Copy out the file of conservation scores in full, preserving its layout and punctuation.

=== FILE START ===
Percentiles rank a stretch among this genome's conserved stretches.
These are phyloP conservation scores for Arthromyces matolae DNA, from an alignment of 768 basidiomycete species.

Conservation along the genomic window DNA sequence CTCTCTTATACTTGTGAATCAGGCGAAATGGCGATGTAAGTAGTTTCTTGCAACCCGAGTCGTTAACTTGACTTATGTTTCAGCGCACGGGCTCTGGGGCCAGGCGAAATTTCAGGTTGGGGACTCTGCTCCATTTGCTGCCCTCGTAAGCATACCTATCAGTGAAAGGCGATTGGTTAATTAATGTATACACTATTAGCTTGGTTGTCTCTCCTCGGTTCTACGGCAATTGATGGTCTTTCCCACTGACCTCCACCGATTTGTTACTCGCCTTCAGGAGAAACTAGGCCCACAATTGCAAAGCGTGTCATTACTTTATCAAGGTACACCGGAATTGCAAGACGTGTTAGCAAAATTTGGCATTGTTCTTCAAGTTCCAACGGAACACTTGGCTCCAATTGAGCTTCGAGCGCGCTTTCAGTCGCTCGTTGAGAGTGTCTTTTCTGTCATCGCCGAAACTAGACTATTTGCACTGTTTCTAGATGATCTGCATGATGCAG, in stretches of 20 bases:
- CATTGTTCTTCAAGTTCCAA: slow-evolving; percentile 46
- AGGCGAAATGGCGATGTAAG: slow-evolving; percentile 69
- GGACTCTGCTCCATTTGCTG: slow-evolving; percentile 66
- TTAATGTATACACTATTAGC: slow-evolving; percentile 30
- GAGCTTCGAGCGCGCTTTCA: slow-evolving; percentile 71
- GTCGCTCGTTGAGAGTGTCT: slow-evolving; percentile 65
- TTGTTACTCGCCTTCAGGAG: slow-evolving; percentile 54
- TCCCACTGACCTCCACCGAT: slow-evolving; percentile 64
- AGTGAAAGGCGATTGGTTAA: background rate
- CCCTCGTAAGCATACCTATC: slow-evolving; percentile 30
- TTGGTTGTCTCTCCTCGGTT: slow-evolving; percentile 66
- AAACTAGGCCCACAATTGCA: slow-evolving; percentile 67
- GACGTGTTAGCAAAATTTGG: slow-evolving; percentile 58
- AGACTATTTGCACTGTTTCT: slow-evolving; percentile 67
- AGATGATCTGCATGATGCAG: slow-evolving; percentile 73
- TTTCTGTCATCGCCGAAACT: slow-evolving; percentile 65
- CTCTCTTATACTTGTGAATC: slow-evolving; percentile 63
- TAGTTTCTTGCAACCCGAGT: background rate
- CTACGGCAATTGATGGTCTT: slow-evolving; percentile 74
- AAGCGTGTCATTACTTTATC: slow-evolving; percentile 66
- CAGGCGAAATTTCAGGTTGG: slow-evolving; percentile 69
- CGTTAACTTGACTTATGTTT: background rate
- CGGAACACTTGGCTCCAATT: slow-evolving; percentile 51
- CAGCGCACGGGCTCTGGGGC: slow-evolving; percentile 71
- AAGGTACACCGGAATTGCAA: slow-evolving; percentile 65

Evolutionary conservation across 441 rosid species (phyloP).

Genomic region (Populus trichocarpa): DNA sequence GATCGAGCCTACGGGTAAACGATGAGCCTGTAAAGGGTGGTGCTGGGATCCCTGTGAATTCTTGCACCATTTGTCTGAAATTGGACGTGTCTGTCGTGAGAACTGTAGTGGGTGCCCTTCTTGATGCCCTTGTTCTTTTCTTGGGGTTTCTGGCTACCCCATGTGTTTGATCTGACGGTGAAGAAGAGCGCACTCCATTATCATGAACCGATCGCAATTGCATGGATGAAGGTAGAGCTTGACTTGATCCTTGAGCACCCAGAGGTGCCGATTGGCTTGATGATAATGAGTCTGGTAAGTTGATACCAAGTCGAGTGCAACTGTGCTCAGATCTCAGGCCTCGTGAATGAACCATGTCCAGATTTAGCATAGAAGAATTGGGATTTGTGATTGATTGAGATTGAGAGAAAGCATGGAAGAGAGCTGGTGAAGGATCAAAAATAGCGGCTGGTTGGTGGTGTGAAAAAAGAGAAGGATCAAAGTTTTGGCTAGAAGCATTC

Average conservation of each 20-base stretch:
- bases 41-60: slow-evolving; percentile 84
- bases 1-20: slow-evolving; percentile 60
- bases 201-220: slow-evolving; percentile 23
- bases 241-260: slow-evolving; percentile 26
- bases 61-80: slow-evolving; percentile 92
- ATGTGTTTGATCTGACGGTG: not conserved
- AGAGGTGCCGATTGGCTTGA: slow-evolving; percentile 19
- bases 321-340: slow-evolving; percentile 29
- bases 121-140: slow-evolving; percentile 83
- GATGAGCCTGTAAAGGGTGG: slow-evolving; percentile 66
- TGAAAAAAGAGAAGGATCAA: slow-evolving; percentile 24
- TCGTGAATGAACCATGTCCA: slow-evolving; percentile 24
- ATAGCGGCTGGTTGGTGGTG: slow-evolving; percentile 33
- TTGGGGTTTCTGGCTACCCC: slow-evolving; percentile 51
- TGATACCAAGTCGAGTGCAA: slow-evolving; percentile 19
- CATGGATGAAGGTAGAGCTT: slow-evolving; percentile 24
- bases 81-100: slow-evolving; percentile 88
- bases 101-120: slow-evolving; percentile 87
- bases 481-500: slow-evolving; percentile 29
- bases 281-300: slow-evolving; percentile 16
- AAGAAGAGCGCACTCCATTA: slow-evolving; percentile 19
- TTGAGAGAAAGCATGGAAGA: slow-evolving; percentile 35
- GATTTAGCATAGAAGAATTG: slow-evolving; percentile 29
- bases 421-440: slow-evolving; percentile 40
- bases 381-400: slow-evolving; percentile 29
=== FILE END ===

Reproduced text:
Percentiles rank a stretch among this genome's conserved stretches.
These are phyloP conservation scores for Arthromyces matolae DNA, from an alignment of 768 basidiomycete species.

Conservation along the genomic window DNA sequence CTCTCTTATACTTGTGAATCAGGCGAAATGGCGATGTAAGTAGTTTCTTGCAACCCGAGTCGTTAACTTGACTTATGTTTCAGCGCACGGGCTCTGGGGCCAGGCGAAATTTCAGGTTGGGGACTCTGCTCCATTTGCTGCCCTCGTAAGCATACCTATCAGTGAAAGGCGATTGGTTAATTAATGTATACACTATTAGCTTGGTTGTCTCTCCTCGGTTCTACGGCAATTGATGGTCTTTCCCACTGACCTCCACCGATTTGTTACTCGCCTTCAGGAGAAACTAGGCCCACAATTGCAAAGCGTGTCATTACTTTATCAAGGTACACCGGAATTGCAAGACGTGTTAGCAAAATTTGGCATTGTTCTTCAAGTTCCAACGGAACACTTGGCTCCAATTGAGCTTCGAGCGCGCTTTCAGTCGCTCGTTGAGAGTGTCTTTTCTGTCATCGCCGAAACTAGACTATTTGCACTGTTTCTAGATGATCTGCATGATGCAG, in stretches of 20 bases:
- CATTGTTCTTCAAGTTCCAA: slow-evolving; percentile 46
- AGGCGAAATGGCGATGTAAG: slow-evolving; percentile 69
- GGACTCTGCTCCATTTGCTG: slow-evolving; percentile 66
- TTAATGTATACACTATTAGC: slow-evolving; percentile 30
- GAGCTTCGAGCGCGCTTTCA: slow-evolving; percentile 71
- GTCGCTCGTTGAGAGTGTCT: slow-evolving; percentile 65
- TTGTTACTCGCCTTCAGGAG: slow-evolving; percentile 54
- TCCCACTGACCTCCACCGAT: slow-evolving; percentile 64
- AGTGAAAGGCGATTGGTTAA: background rate
- CCCTCGTAAGCATACCTATC: slow-evolving; percentile 30
- TTGGTTGTCTCTCCTCGGTT: slow-evolving; percentile 66
- AAACTAGGCCCACAATTGCA: slow-evolving; percentile 67
- GACGTGTTAGCAAAATTTGG: slow-evolving; percentile 58
- AGACTATTTGCACTGTTTCT: slow-evolving; percentile 67
- AGATGATCTGCATGATGCAG: slow-evolving; percentile 73
- TTTCTGTCATCGCCGAAACT: slow-evolving; percentile 65
- CTCTCTTATACTTGTGAATC: slow-evolving; percentile 63
- TAGTTTCTTGCAACCCGAGT: background rate
- CTACGGCAATTGATGGTCTT: slow-evolving; percentile 74
- AAGCGTGTCATTACTTTATC: slow-evolving; percentile 66
- CAGGCGAAATTTCAGGTTGG: slow-evolving; percentile 69
- CGTTAACTTGACTTATGTTT: background rate
- CGGAACACTTGGCTCCAATT: slow-evolving; percentile 51
- CAGCGCACGGGCTCTGGGGC: slow-evolving; percentile 71
- AAGGTACACCGGAATTGCAA: slow-evolving; percentile 65

Evolutionary conservation across 441 rosid species (phyloP).

Genomic region (Populus trichocarpa): DNA sequence GATCGAGCCTACGGGTAAACGATGAGCCTGTAAAGGGTGGTGCTGGGATCCCTGTGAATTCTTGCACCATTTGTCTGAAATTGGACGTGTCTGTCGTGAGAACTGTAGTGGGTGCCCTTCTTGATGCCCTTGTTCTTTTCTTGGGGTTTCTGGCTACCCCATGTGTTTGATCTGACGGTGAAGAAGAGCGCACTCCATTATCATGAACCGATCGCAATTGCATGGATGAAGGTAGAGCTTGACTTGATCCTTGAGCACCCAGAGGTGCCGATTGGCTTGATGATAATGAGTCTGGTAAGTTGATACCAAGTCGAGTGCAACTGTGCTCAGATCTCAGGCCTCGTGAATGAACCATGTCCAGATTTAGCATAGAAGAATTGGGATTTGTGATTGATTGAGATTGAGAGAAAGCATGGAAGAGAGCTGGTGAAGGATCAAAAATAGCGGCTGGTTGGTGGTGTGAAAAAAGAGAAGGATCAAAGTTTTGGCTAGAAGCATTC

Average conservation of each 20-base stretch:
- bases 41-60: slow-evolving; percentile 84
- bases 1-20: slow-evolving; percentile 60
- bases 201-220: slow-evolving; percentile 23
- bases 241-260: slow-evolving; percentile 26
- bases 61-80: slow-evolving; percentile 92
- ATGTGTTTGATCTGACGGTG: not conserved
- AGAGGTGCCGATTGGCTTGA: slow-evolving; percentile 19
- bases 321-340: slow-evolving; percentile 29
- bases 121-140: slow-evolving; percentile 83
- GATGAGCCTGTAAAGGGTGG: slow-evolving; percentile 66
- TGAAAAAAGAGAAGGATCAA: slow-evolving; percentile 24
- TCGTGAATGAACCATGTCCA: slow-evolving; percentile 24
- ATAGCGGCTGGTTGGTGGTG: slow-evolving; percentile 33
- TTGGGGTTTCTGGCTACCCC: slow-evolving; percentile 51
- TGATACCAAGTCGAGTGCAA: slow-evolving; percentile 19
- CATGGATGAAGGTAGAGCTT: slow-evolving; percentile 24
- bases 81-100: slow-evolving; percentile 88
- bases 101-120: slow-evolving; percentile 87
- bases 481-500: slow-evolving; percentile 29
- bases 281-300: slow-evolving; percentile 16
- AAGAAGAGCGCACTCCATTA: slow-evolving; percentile 19
- TTGAGAGAAAGCATGGAAGA: slow-evolving; percentile 35
- GATTTAGCATAGAAGAATTG: slow-evolving; percentile 29
- bases 421-440: slow-evolving; percentile 40
- bases 381-400: slow-evolving; percentile 29